The thing that gets me (an environmental regulator) is that the corporations have suppressed research successfully for so long, and that the American Chemical Council is constantly fighting against federal and state regulation of toxics. So people have been exposed much longer than they should have been, and there is still not, say, a drinking water standard. And even though folks are now making new formulations for things like fire-fighting foams, we don't know the toxicity of the newer formulations, either. And yet Congress has once again successfully ensured that the EPA didn't get fully funded this year, and EPA toxicity assessments have been ground to a halt for years.

I guess I should go depress myself by reading this. One positive note that they may not have mentioned: New Jersey recently published protective toxicity values for PFCs. C'mon America, if Chris Christie can run a state with a chemical producer or two and still try to protect humans and the environment, maybe the rest of us can, too?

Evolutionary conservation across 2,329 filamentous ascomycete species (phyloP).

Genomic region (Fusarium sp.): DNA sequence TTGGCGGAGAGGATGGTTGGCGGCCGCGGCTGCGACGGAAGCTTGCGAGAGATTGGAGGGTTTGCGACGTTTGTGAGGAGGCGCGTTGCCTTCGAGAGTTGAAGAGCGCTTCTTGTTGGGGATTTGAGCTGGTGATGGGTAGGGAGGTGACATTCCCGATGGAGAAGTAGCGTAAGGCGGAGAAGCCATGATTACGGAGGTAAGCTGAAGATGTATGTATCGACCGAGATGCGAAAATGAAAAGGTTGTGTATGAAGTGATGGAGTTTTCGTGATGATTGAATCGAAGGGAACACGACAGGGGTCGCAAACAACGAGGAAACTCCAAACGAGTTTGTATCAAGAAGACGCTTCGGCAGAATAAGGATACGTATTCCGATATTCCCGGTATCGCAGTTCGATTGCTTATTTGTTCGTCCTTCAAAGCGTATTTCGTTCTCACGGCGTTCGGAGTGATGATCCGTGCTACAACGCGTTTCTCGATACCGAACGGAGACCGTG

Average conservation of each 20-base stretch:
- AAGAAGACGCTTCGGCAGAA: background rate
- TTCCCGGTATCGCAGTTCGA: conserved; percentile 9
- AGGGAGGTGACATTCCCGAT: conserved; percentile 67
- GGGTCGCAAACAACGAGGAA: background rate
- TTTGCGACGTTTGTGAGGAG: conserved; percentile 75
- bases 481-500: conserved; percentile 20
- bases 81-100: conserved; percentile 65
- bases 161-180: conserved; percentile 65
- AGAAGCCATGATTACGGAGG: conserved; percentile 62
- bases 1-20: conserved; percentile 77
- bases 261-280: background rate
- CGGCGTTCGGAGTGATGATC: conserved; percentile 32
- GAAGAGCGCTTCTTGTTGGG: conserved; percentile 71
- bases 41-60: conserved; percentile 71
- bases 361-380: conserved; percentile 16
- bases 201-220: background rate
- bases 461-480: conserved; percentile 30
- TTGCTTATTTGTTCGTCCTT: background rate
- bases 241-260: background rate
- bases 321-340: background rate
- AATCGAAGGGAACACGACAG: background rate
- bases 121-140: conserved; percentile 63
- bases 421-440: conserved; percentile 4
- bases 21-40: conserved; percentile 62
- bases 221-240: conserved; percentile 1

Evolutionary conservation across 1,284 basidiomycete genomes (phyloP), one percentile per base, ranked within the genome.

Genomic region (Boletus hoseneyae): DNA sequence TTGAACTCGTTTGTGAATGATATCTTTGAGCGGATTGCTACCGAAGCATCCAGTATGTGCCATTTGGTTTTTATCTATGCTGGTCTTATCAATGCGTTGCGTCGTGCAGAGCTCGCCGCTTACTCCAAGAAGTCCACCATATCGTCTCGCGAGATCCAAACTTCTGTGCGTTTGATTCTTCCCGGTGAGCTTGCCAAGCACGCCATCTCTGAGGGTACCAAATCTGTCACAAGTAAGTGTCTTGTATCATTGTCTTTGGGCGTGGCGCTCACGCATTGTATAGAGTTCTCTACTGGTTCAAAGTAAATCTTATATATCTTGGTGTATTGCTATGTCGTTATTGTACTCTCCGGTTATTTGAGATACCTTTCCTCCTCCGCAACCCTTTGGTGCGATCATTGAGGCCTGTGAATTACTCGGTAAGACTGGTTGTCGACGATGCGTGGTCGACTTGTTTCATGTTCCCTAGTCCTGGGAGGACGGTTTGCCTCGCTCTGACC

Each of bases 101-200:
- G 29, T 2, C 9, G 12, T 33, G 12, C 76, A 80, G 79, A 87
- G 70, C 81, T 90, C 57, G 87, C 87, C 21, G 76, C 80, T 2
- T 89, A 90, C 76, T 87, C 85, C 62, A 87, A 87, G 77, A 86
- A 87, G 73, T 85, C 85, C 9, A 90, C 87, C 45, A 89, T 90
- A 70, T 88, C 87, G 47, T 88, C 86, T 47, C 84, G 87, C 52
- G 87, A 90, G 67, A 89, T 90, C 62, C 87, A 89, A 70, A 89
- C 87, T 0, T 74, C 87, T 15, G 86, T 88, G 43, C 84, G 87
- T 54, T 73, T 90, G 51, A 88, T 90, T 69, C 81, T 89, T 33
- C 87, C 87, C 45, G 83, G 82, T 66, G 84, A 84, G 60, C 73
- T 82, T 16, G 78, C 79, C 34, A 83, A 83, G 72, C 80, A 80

posted by ldthomps at 9:41 AM on January 8, 2016 [18 favorites]

Correction to my above. It's the American Chemistry Council that has been lobbying again federal toxicity assessments. They use language like "streamlining" regulation, which sounds reasonable, until you learn how they'd like that streamlining to work.
posted by ldthomps at 9:59 AM on January 8, 2016 [2 favorites]